But while Lee and the myenergi team were hugely supportive, highly flexible and gave me the support I needed, what I hadn’t planned for is the bias that my husband experienced. At the time, he was working as an overhead linesman and had a pretty regimented role.
After his two-week statutory paternity leave, it was down to him to use his holiday to support a premature baby – back to work, usual hours, no movement or flex. He had to take time off as unpaid leave to support the family through a pretty traumatic time; nearly a month in NICU. It’s an issue with the system. His immediate team understood but couldn’t do much about it, other than what is offered as statutory.
Even as Bonnie grew up, it was hard for him to take her to nursery, to book off leave to spend time with her, to get into the office late or come home early to drop her off or pick her up from a day at her grandparents. We rushed around trying to make it all work, but we felt the pressure against us.
Recently, we made a big family decision. My husband quit his job and became a stay at home dad. The inflexibility of working life meant that this was the only way that we could bring up our daughter. It might sound sad, but the reality has been so positive. It has given him a new lease of life and he’s already thinking about new and exciting ways to embrace flexible working options in the future. We can take our daughter to nursery without feeling like we’re doing something wrong.
The whole situation taught me that bias remains in the workplace and that the status quo is holding us all back. It really hasn’t changed. The father goes back to work after a few weeks off, while the mother hangs up her career to become a housewife – all very 1940s thinking. But what about women who want to continue working? What about the single mums who can’t afford daily childcare?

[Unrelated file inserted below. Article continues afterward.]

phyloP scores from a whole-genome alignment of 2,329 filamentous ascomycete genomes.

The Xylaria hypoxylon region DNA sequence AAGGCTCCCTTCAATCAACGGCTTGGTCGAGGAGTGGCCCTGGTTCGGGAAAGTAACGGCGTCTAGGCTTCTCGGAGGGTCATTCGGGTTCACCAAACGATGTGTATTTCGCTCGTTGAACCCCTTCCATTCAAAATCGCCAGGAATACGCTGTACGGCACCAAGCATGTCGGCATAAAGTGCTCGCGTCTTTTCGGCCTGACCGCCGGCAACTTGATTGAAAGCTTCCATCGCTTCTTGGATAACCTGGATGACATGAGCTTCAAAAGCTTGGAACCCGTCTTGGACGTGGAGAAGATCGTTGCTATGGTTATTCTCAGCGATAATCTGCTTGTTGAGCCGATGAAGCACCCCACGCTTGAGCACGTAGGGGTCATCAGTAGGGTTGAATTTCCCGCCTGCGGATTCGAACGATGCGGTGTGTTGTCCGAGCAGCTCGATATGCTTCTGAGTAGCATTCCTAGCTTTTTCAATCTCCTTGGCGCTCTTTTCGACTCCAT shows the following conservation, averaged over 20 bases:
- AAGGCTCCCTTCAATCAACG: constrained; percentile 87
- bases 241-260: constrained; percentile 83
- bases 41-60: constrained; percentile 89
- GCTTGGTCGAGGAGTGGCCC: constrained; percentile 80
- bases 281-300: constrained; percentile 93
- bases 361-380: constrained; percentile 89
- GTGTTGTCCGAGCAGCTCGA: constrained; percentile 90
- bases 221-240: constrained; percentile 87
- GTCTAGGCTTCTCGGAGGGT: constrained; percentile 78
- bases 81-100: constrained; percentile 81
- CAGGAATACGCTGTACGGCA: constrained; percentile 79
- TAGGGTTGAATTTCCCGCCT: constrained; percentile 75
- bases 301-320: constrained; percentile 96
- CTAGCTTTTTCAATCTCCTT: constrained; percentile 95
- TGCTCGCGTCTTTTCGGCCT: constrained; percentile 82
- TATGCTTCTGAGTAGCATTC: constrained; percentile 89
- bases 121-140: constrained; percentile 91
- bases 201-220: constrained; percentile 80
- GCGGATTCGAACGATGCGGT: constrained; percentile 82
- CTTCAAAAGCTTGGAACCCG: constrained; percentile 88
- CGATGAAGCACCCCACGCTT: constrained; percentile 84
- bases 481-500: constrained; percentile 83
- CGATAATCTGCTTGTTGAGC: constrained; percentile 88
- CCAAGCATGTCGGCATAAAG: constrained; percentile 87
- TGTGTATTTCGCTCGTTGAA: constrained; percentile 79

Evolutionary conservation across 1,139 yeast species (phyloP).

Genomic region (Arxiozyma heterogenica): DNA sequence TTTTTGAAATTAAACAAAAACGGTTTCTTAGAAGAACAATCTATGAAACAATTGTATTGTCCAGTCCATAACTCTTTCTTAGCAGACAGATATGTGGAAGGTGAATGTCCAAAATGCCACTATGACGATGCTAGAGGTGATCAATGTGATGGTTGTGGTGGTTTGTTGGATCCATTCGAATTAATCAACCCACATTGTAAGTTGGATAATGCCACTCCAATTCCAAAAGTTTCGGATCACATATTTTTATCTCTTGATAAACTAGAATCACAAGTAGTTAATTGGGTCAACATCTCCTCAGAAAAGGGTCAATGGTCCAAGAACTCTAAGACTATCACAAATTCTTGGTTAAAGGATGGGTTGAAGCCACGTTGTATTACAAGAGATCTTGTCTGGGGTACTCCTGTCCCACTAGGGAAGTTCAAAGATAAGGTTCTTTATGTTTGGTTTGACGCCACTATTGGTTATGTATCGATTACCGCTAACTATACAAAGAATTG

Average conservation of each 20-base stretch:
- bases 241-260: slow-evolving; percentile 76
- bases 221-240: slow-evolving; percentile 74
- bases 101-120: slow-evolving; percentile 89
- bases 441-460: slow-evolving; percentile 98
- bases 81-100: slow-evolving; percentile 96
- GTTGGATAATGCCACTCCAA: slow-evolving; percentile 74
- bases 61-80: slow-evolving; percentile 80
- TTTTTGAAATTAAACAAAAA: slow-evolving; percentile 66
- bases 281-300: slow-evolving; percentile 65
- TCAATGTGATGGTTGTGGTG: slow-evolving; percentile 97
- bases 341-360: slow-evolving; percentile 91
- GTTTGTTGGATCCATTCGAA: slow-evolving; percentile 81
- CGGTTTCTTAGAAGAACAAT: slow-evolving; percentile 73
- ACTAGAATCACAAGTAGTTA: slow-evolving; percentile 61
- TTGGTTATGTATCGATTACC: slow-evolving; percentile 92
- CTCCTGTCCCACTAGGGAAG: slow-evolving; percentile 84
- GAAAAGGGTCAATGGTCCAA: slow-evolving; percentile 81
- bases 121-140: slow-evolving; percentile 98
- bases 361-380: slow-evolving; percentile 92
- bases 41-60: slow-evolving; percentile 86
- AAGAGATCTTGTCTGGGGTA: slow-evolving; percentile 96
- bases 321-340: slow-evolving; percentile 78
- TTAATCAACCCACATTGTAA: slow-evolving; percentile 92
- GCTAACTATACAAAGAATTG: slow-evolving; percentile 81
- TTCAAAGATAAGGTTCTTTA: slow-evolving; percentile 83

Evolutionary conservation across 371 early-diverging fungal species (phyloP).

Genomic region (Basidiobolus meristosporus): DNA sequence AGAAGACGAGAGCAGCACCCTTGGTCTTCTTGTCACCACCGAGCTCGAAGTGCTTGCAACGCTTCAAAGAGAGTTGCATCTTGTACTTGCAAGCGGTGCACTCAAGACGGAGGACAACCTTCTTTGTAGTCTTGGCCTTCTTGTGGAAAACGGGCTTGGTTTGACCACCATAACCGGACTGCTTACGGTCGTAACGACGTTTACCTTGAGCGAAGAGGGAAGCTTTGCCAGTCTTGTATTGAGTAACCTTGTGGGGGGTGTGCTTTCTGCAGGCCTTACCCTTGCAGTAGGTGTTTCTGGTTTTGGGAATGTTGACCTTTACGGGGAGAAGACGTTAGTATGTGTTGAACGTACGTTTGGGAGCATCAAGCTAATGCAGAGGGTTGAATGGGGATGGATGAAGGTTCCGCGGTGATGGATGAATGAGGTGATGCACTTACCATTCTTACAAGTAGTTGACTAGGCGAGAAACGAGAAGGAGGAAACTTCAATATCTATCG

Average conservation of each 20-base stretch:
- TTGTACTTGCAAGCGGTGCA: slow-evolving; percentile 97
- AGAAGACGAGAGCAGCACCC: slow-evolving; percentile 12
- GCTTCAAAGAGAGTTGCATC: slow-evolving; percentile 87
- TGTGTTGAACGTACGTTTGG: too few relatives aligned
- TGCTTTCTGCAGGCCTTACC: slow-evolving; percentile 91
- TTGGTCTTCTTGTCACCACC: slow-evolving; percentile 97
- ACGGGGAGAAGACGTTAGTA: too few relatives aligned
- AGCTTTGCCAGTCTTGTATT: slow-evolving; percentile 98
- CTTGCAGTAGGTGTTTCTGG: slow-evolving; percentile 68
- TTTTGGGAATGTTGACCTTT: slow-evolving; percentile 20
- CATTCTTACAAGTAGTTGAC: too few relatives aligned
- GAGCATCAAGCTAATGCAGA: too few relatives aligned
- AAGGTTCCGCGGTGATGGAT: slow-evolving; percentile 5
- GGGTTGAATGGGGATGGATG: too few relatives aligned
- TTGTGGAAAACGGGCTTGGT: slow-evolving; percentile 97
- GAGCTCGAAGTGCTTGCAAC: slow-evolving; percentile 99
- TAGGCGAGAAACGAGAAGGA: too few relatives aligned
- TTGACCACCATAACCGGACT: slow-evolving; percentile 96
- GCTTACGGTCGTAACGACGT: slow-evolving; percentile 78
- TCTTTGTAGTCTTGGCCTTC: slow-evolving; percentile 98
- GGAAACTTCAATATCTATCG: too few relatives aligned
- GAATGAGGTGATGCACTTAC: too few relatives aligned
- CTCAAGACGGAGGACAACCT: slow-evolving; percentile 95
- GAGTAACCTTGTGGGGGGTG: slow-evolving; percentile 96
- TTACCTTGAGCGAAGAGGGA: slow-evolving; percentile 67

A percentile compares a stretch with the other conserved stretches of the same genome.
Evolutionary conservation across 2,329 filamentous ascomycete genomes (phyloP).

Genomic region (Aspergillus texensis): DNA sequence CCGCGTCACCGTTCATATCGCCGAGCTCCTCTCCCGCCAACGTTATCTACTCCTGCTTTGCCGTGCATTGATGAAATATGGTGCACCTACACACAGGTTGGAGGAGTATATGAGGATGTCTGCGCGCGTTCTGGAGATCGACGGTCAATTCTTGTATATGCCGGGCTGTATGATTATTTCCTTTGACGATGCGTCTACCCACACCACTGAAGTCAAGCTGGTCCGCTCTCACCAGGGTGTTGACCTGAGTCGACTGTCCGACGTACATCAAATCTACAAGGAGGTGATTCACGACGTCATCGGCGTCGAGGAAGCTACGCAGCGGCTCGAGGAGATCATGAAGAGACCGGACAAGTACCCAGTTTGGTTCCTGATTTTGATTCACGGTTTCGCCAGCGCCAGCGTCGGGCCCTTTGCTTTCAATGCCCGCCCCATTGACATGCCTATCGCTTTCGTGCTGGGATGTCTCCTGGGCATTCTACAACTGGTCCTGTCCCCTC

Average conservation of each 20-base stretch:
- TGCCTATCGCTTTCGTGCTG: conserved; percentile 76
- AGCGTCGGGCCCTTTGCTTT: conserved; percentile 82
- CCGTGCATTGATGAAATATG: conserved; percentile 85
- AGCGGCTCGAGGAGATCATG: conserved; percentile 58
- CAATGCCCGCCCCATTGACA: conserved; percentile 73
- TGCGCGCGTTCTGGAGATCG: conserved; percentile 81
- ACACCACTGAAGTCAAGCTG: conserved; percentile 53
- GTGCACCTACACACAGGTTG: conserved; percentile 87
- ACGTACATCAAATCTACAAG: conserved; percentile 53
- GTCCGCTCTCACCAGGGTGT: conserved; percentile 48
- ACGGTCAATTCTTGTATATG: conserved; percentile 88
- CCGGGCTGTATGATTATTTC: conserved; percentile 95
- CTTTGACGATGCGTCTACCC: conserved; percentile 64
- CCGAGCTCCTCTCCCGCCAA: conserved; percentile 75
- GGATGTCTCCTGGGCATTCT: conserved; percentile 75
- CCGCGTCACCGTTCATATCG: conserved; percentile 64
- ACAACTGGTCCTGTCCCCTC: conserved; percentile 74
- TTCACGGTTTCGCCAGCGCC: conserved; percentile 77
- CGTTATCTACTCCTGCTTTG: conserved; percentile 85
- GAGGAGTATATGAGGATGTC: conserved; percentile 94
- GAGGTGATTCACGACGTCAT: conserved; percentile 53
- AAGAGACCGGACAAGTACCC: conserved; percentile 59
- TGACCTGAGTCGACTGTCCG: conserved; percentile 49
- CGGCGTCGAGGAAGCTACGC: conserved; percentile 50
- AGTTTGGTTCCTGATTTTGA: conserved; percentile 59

This is a conversation that needs to be talked about. The world has changed and, as employers, we need to change with it. The COVID-19 pandemic has done one good thing – the 9-5 daily grind is well and truly dead. The future has to be about flexibility, support, understanding and collaboration. Attitudes need to catch up.
I’ve had the opportunity to pave my own way, but we need to think about the women who haven’t. We need to give them space, help them to find their identity, eliminate guilt, provide flexible frameworks to support their return to work and fight the system that doesn’t allow them to reach their true potential. Childcare needs to be equal – men need to be provided with the opportunity to do more, equal rights need to be equal and businesses need to understand that they play a critical role.
So what, at myenergi, are we doing about it? Well, for starters we understand the pressures and we’re working hard to change. Need to rush off early to pick up your child from nursery? Go for it. Need some flexibility to spend quality time with your family? We totally understand. We don’t want to be seen as a barrier, but instead an enabler – this is critical to building a global business that really cares, believes in and wholeheartedly supports its workforce.
We haven’t perfected it, by any means, but we’re trying. As a business community we all need to be trying. We need to rip up the rule book and start again. We need to be thinking about value, work/life balance and treating each person as an individual, not a number or a stereotype.
This International Women’s Day, I’m committed to #BreakTheBias. Collectively, we have the power to do something different and change the future. Progress is key and working together is the only way to achieve it. I can’t even begin to imagine some of the terrible situations that other women out there have gone through, but I’m with you every step of the way. I believe in you. I believe in all of you. You’re doing just great – don’t give up.